It is time to talk about my husband’s favorite novice Spanish reader. He has read a few of the books that I’ve brought into our home, but it did him laugh out loud. Boasting 105 unique words in it’s 69 pages and 10 chapters, Brandon Brown Quiere un Perro is a real winner! In his words, “I like how this book has high word frequency, they show you a word and then use it a bunch of times in the next few pages. This lets you learn it.”
This book is written by Carol Gaab; and is part of a series of books that begin with a 7 year-old Brandon in Brandon Brown Dice la Verdad. Best of all, the Brandon Brown series is published in several different languages. At FluencyMatters.com I also found it in German, Italian, French, Latin, and Chinese. I am certain that I’ve seen it in English, too, I just can’t figure out where.
I love that this story is written about a nine-year-old, because half my students are nine themselves. That makes this book more relatable to them than many of the other novice readers. (Side note: isn’t it a constant struggle to find that perfect balance of age and language-level appropriate books!?) Back to the story at hand, this is the age-old tale of what a kid would do to have a dog. I think everyone can relate to asking your parents for a pet of your own, but that crazy Brandon just never can let things be. His shenanigans in this story do not disappoint and are engaging enough to keep a grown man groaning and laughing at his outlandish choices. I know that I would have imagined making the same choices Brandon does as a young girl, but I never would have actually done it! Good thing too, because it doesn’t exactly go well for Brandon. I don’t want to spoil the story, so suffice it to say, he misses the mark a bit on the whole dog-ownership thing.
I’ve read four of the Brandon Brown books, but don’t own Brandon Brown Hace Trampa yet, and can say that they maintain a consistent level of interest and simplicity across the whole series. Carol Gaab certainly has a gift for telling stories that readers of all ages can be intrigued by, while avoiding complex structures or other linguistic barriers to beginning students. Any selections of higher-than-novice words or word chunks are translated in footnotes at the bottom of the page where they are first seen, which is a rare occurrence. I feel that their rarity shows Gaab’s deft hand at recognizing when simplifying language would betray the integrity of the story (at best) and disenfranchise the reader (at worst). Her experience shines through her words and builds the comfort and desire to persevere that all beginning students need when learning to read.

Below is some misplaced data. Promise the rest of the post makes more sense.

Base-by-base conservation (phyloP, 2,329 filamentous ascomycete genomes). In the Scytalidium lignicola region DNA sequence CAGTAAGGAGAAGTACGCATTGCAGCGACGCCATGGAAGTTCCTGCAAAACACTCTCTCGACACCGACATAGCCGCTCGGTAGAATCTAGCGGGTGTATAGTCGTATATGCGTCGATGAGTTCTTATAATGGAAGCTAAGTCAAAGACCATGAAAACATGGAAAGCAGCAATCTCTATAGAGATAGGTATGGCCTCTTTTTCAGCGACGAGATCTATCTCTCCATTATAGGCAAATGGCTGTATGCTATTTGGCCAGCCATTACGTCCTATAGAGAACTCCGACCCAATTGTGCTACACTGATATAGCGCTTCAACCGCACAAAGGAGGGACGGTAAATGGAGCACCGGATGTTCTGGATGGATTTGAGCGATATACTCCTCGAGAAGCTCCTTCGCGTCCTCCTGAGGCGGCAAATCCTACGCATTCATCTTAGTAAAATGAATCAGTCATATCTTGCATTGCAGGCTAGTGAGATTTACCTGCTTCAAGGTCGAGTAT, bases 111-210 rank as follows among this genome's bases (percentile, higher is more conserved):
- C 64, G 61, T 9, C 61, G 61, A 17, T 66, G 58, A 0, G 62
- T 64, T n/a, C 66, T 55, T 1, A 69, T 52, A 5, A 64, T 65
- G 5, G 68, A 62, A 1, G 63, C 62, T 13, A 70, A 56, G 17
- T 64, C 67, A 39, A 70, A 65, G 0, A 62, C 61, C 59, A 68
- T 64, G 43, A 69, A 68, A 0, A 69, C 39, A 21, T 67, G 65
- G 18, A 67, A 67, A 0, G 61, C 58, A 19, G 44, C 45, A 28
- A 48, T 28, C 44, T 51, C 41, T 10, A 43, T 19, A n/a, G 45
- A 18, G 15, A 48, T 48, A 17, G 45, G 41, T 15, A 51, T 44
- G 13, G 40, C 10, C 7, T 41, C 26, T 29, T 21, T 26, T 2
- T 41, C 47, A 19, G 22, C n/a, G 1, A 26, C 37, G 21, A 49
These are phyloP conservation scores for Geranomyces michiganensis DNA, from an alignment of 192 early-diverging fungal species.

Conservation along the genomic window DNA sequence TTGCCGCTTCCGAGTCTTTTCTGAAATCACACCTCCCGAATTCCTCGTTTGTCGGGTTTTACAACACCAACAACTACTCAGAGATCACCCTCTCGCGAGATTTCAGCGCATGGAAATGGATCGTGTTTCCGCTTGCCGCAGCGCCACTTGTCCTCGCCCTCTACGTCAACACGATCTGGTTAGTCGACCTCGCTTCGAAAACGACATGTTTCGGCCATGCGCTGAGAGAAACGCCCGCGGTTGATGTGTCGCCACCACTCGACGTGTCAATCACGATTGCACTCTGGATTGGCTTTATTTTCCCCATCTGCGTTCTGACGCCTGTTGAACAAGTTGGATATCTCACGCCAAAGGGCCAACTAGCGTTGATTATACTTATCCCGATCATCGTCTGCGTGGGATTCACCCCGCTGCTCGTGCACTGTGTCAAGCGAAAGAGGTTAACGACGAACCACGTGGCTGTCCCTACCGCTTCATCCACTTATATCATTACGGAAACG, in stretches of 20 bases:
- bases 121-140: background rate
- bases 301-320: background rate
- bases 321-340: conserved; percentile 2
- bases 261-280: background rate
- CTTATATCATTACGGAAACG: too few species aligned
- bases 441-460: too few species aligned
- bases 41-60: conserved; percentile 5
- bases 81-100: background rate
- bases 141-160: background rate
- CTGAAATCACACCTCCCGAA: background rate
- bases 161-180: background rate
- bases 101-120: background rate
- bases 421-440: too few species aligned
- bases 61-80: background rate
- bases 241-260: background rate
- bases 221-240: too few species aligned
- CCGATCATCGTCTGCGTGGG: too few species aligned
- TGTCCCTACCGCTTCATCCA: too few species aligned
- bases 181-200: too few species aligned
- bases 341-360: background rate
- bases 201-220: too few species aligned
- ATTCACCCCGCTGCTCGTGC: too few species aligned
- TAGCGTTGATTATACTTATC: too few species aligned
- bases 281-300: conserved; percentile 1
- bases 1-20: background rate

Another big boost for this beginning reader is the illustrations throughout the book. I took about two minutes to flip through and count them. There are (plus or minus one) 65. I’ll remind you that this book only has 69 pages. There are several pages with two illustrations, but even more with just one. Basically, you can open this book to any page and see between one and three different illustrations. There are just enough to let you follow the story, even if you struggle with the language, while not giving all of it away. This is not a graphic novel, it is a very meticulously illustrated reader, to be clear. Plus, I like the style of plain black line drawings that are so generously scattered through this book. I love how they convey the story in the simplest form while not being distracting or overly informative. Again, I feel like this is a shining example of how Gaab understands and meets the needs of her ideal target audience.
My only question would be: how does that all important 14-year-old Spanish student respond to such simple graphics? Even the cover is a very simple drawing, albeit in color. I’m not sure whether or not those finicky tweens and teens would flock to this book based on the cover. If you can speak to this, please leave a comment below! I’d love to know your thoughts! Thank goodness for me, my kids are his age, and will pick it up for one simple reason: they also want their own dog.